Minstrel Banjo

For enthusiasts of early banjo

Two of my favorites from Knauff's Virginia Reels put together as a medley. That B part on Old Dominion always wants to speed out of control!

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Comment by Timothy Twiss on February 22, 2016 at 11:00am

Is there something besides the piano score from which these can be observed?

Comment by John Masciale on February 22, 2016 at 11:32am

Not to my knowledge.  That's why I've taken on re-scoring all of them to melody line and chords.  It is an interesting project.

Comment by Timothy Twiss on February 22, 2016 at 11:35am

Yes, I bet. I'll look forward to seeing what you are doing. But, these being piano, they are already an arrangement. I'm sure the melody follows almost exactly, but it would be nice to see the original fiddle or C cleff score. I'm sure its out there someplace.

Comment by Strumelia on February 22, 2016 at 12:15pm

I love that you are all literally bringing these tunes back from the dead.  And I'm humbled and thrilled that you are all my friends!    :)

Comment by Mark Weems on February 22, 2016 at 12:18pm

The fiddle scores do exist - in the hands and minds of fiddlers and banjo players who have been playing these tunes in an unbroken line of succession since before Knauff. Many of these tunes are still being played by old-time musicians right now - even in the same key. Forked Deer is a perfect example - it requires no re-arranging for the banjo and it sounds exactly like people play it down in this region today. Several of them later became Minstrel Stage tunes in spite of people like Dan Emmett claiming to have composed some of them - Boatman's Dance, for example.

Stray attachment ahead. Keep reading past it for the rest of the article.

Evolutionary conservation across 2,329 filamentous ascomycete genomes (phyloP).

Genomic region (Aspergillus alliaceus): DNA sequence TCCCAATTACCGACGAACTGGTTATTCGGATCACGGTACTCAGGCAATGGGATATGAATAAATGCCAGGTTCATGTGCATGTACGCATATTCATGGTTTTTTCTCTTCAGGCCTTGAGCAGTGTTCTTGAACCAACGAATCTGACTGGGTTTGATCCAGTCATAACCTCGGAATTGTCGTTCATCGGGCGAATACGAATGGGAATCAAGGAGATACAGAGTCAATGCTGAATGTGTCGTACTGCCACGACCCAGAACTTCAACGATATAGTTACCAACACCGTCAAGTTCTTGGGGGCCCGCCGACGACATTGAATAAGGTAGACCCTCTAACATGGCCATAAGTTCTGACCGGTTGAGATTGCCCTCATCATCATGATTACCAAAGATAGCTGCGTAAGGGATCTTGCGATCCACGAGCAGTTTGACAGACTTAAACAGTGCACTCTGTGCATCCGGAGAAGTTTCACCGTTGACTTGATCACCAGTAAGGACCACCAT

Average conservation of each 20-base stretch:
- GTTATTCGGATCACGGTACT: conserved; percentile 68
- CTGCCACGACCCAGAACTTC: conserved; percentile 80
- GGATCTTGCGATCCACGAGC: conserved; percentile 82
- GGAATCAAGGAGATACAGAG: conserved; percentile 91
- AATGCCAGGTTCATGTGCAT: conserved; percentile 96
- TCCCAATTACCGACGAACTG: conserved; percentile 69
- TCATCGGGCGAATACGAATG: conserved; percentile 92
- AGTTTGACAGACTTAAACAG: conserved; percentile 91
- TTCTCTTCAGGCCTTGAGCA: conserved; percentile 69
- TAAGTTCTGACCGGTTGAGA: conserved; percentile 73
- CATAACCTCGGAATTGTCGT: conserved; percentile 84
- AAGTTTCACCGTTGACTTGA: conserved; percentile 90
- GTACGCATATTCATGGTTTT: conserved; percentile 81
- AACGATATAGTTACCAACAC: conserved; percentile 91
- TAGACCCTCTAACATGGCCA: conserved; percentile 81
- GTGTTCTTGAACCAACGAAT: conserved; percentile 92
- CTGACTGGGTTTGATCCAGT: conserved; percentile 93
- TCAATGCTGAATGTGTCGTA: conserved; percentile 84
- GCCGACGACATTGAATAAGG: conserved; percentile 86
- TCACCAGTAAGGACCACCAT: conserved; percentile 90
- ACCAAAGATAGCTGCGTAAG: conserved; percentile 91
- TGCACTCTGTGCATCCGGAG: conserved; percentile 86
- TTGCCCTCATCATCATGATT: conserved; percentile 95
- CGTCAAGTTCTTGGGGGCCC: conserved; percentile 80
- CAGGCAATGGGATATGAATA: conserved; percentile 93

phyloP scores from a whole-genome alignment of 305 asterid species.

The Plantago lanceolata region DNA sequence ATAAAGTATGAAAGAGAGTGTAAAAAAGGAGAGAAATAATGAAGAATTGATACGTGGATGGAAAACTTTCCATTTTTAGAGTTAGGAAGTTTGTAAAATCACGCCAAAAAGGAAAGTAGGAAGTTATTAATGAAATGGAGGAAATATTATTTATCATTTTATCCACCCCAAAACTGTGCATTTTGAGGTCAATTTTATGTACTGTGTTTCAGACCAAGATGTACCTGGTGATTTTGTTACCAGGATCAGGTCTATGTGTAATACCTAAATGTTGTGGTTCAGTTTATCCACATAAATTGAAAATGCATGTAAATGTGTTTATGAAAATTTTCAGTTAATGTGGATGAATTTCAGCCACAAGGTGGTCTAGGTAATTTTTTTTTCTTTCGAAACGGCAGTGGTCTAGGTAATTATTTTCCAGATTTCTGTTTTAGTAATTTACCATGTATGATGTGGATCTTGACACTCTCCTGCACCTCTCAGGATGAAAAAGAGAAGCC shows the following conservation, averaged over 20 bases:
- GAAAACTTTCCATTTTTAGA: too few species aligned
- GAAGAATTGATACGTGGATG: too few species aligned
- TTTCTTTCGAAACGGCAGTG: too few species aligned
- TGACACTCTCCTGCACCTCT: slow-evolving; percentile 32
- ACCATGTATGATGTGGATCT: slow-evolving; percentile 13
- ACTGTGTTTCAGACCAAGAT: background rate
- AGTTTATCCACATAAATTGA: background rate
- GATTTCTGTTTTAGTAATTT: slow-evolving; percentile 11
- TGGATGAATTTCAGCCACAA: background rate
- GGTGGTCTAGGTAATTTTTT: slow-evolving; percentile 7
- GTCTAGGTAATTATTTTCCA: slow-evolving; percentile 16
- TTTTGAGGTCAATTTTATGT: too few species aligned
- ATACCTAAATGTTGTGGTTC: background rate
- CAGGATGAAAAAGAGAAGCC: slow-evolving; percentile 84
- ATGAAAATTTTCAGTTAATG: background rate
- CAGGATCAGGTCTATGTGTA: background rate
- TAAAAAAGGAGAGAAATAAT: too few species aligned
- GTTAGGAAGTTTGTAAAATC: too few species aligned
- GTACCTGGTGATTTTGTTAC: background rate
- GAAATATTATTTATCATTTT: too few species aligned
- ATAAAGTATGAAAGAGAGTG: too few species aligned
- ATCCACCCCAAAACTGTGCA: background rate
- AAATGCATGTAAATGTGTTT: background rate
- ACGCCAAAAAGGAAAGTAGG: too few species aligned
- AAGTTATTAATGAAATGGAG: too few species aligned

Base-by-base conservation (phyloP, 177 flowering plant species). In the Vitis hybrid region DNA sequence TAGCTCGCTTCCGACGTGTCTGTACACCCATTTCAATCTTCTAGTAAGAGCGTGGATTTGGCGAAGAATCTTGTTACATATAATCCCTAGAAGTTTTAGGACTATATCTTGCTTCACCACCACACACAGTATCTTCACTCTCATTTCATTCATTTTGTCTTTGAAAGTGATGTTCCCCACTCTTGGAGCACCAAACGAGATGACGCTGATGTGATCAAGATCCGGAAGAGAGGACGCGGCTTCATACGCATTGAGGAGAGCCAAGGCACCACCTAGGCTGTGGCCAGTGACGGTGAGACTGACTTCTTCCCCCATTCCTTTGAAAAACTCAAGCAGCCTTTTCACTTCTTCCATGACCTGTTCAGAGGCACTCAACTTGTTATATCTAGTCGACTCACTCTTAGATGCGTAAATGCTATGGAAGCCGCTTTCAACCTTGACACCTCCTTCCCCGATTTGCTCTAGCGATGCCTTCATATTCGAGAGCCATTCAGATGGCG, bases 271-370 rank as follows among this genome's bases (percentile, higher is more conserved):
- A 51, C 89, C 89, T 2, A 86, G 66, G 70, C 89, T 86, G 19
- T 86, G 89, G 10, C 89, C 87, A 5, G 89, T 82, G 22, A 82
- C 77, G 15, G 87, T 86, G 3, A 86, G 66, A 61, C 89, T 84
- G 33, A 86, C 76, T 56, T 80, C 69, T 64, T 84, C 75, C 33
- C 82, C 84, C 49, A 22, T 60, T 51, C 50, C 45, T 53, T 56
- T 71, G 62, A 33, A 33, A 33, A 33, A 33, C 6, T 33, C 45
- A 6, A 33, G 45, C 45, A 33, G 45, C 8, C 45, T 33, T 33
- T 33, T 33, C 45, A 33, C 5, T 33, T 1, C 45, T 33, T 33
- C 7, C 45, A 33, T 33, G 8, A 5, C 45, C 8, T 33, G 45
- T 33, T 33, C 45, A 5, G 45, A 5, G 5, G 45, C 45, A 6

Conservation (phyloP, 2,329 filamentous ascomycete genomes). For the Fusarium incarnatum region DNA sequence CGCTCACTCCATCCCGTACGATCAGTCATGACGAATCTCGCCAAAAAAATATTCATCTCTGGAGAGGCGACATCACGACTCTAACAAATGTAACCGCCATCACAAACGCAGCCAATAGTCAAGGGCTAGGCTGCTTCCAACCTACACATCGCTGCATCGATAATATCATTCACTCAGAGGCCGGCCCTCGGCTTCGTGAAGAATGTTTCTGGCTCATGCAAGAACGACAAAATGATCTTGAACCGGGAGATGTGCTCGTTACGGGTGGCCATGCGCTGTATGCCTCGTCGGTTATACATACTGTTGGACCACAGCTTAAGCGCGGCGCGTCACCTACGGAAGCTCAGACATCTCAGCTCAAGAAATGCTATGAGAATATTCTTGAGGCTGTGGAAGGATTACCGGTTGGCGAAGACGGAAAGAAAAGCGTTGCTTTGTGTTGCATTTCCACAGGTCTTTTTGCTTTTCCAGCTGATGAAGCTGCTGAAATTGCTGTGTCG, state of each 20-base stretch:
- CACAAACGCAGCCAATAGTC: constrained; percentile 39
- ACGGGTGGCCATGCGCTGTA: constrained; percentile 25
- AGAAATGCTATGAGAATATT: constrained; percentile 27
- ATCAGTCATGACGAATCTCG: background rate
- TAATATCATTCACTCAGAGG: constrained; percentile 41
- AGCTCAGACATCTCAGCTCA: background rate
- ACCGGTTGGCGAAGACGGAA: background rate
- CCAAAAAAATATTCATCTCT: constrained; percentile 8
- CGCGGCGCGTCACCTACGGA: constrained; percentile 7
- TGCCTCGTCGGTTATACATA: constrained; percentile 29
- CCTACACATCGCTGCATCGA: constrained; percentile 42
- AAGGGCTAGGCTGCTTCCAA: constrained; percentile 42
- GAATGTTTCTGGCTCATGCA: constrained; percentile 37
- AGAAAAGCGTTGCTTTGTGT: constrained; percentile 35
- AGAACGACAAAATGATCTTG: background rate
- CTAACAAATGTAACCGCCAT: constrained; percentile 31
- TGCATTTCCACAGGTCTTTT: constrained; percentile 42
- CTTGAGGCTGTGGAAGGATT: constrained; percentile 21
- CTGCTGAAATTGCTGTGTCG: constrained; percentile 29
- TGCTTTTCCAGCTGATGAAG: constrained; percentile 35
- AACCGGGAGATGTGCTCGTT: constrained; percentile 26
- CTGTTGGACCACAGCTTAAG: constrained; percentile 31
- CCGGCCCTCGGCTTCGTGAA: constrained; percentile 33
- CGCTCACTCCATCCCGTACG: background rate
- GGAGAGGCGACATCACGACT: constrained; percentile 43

Comment by Timothy Twiss on February 22, 2016 at 12:29pm

I don't think Emmett claimed that one. As I recall he tried to imitate the chorus from what he heard, and wrote verses to go with it. 

Ok, I get the tradition part that it is passed down...just curious if there was a fiddle or C cleff record.

Comment by Mark Weems on February 22, 2016 at 12:51pm

None that I or Alan Jabbour are aware of. 

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Comment by John Masciale on February 22, 2016 at 2:51pm

I haven't come across very many scores outside of these for many of these tunes. I will say that even the familiar tunes are a little different from what we are familiar with. The bass line in the piano arrangement really changes the texture of the music. Playing some of these on banjo loses that aspect of the music. Some of these pieces were written by Knauff, which means the piano score is his first publication of the music, so looking at the piano score in these cases is very important.

Comment by Timothy Twiss on February 22, 2016 at 3:01pm

Ok...did not realize that. I thought perhaps he was the collector of these melodies.

Comment by John Masciale on February 22, 2016 at 4:18pm

A little of both.  It is really difficult to see where some of these came from. It might be very interesting to compare these scores with the scores from the collections of William Sidney Mount and Micah Hawkins.

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